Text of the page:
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shear:see strength of materialsstrength of materials,
measurement in engineering of the capacity of metal, wood, concrete, and other materials to withstand stress and strain. Stress is the internal force exerted by one part of an elastic body upon the adjoining part, and strain is the deformation or change in
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A shear of a plane relative to a line l in that plane is an affine transformation of the plane such that all points on / are fixed and all points on a line that is at unit distance from l undergo a shift by a vector k parallel to l; the points of a line that is at a distance ρ from l undergo a shift by the vector pk. A shear of space relative to a given plane is defined analogously.
in strength of materials, a deformation of an elastic body wherein the applied forces cause a relative displacement of parallel layers or fibers of the material while the distance between the layers remains unchanged.
An example of shear is the deformation of a right rectangular prism (Figure l) whose base ab is fixed and to whose upper face a shearing force is applied parallel to the base. The magnitude of the displacement cc1 = dd1 is the total shearing deformation. The angle γ is the shearing strain: because the deformations involved are small, γ ≈ tan γ = cc1/bc.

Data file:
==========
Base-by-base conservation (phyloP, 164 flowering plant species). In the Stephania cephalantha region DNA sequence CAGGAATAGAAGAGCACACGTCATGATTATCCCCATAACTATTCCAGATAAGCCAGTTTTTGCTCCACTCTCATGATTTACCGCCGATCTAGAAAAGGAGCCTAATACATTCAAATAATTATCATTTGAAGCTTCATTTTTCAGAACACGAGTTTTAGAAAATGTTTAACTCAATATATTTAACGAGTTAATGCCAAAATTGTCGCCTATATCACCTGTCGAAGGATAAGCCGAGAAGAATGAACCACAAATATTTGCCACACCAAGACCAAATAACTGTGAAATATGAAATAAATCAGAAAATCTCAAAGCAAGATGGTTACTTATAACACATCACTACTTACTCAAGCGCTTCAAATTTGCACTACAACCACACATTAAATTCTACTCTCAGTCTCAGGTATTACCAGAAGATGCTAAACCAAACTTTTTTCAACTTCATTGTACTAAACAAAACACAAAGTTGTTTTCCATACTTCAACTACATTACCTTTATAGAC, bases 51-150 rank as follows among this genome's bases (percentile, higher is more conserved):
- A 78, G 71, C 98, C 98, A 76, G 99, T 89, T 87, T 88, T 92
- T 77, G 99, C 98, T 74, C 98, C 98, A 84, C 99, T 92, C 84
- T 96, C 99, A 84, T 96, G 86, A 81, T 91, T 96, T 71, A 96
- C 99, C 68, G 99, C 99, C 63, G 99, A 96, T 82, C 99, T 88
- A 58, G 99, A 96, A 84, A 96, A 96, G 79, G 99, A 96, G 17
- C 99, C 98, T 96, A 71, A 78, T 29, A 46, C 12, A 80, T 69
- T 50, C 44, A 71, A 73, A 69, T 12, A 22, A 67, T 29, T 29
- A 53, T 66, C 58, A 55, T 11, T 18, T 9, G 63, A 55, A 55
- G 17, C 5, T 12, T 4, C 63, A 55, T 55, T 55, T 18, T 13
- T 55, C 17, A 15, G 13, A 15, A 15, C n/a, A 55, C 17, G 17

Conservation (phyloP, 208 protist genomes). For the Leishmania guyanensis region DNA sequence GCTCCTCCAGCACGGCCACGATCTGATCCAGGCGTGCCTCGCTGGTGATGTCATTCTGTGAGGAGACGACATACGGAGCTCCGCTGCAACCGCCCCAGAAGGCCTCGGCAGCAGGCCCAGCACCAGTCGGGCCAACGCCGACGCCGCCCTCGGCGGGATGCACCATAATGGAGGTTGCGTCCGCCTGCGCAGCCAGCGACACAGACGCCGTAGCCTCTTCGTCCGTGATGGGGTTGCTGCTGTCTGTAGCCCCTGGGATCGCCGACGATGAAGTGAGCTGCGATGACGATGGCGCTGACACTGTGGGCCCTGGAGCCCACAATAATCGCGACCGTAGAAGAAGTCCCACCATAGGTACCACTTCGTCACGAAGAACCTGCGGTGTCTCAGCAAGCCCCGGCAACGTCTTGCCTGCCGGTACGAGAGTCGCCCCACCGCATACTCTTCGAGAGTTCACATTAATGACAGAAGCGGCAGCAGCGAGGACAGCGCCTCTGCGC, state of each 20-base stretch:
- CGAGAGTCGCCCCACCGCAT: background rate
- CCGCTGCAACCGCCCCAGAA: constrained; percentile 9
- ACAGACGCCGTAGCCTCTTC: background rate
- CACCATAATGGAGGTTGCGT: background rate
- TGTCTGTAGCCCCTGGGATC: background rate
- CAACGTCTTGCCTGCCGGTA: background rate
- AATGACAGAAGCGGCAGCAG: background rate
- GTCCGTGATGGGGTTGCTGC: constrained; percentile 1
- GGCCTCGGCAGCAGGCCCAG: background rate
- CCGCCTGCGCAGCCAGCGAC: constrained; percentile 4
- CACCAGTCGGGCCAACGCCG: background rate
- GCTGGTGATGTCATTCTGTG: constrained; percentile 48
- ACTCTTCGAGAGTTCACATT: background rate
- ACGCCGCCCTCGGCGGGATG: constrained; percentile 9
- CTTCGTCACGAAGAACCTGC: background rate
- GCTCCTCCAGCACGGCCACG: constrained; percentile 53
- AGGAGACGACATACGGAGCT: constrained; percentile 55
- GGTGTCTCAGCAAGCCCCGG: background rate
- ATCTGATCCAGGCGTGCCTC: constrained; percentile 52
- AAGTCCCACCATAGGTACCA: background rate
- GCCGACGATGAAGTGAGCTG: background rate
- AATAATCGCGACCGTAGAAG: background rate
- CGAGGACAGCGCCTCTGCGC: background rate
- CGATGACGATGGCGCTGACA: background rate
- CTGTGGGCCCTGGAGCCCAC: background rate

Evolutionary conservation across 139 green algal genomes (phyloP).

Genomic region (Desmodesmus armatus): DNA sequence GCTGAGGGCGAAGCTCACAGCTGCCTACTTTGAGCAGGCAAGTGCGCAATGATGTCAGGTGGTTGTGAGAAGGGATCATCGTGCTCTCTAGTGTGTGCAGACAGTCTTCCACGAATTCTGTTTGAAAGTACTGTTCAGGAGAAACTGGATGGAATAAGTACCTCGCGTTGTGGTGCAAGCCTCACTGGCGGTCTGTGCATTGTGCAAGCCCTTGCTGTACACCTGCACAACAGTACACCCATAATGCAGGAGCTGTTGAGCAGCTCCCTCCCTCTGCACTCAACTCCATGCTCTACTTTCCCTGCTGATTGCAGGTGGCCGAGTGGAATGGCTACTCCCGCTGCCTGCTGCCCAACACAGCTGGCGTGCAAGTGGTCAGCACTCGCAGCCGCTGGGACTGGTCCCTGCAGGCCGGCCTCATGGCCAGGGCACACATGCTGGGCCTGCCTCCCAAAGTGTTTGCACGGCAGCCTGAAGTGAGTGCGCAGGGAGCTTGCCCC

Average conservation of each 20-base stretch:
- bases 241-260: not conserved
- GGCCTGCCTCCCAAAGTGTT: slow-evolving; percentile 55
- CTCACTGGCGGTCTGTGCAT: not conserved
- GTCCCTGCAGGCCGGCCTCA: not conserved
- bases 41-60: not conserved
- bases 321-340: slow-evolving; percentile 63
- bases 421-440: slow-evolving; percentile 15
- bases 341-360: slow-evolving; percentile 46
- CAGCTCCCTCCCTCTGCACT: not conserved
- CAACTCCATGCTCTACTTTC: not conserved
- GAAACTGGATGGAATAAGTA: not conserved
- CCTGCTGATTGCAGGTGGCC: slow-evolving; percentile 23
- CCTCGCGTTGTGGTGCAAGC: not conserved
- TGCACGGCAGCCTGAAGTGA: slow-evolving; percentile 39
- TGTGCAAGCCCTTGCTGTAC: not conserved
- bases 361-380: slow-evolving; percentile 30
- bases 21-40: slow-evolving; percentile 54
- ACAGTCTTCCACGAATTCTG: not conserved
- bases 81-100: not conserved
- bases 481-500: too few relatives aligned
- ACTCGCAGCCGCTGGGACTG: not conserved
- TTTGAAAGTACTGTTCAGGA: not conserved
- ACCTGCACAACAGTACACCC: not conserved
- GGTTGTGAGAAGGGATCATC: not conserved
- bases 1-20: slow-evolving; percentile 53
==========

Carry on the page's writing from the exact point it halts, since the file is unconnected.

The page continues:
In the case of pure shear, only the shearing stresses τ act along the faces of the prism (Figure 2). The equation τ = Gγ then holds, where G is the shearing modulus of elasticity, or shear modulus. Pure shear is a special case of plane strain and can therefore be investigated on the basis of one of the theories of strength (seeSTRENGTH OF SOLIDS). Tests of shearing strength are made, for example, for screw joints, riveted joints, welds, and notchings.
L. V. KASABTAN
A straining action wherein applied forces produce a sliding or skewing type of deformation. A shearing force acts parallel to a plane as distinguished from tensile or compressive forces, which act normal to a plane. Examples of force systems producing shearing action are forces transmitted from one plate to another by a rivet that tend to shear the rivet, forces in a beam that tend to displace adjacent segments by transverse shear, and forces acting on the cross section of a bar that tend to twist it by torsional shear (see illustration). Shear forces are usually accompanied by normal forces produced by tension, thrust, or bending. Shearing stress is the intensity of distributed force expressed as force per unit area. See Stress and strain